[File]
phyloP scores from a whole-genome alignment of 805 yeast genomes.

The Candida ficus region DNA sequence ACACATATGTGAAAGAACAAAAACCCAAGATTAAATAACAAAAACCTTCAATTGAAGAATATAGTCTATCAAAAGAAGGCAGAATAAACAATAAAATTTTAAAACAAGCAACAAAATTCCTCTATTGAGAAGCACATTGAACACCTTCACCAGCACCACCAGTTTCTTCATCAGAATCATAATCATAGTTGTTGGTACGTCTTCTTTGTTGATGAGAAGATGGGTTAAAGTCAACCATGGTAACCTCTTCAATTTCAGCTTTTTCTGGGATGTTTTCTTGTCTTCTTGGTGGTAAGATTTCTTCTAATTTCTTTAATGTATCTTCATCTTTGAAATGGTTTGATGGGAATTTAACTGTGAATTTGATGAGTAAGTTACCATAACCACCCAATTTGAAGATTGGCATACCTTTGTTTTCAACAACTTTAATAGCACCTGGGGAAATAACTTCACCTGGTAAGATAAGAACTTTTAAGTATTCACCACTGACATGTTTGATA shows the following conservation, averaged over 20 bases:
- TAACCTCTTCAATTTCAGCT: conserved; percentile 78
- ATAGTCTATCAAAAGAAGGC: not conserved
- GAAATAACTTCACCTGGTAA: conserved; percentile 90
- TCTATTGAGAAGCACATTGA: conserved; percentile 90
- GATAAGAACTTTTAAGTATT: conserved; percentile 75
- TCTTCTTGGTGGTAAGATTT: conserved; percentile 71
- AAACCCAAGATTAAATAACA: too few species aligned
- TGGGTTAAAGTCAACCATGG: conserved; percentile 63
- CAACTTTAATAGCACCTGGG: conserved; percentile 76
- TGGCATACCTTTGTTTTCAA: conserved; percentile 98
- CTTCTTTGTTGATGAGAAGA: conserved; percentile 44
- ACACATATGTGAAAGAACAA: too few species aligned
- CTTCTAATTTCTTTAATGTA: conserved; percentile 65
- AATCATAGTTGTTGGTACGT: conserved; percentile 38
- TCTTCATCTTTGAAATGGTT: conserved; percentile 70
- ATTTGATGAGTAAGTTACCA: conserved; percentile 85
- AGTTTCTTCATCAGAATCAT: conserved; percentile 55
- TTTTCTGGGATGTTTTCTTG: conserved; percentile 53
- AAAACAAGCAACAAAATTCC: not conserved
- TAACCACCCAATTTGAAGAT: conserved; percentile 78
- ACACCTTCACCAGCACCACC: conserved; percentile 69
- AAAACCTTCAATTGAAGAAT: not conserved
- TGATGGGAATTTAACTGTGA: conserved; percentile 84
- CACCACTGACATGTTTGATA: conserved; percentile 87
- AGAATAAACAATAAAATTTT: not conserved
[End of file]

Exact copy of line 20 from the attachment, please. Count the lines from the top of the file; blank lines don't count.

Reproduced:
- TTTTCTGGGATGTTTTCTTG: conserved; percentile 53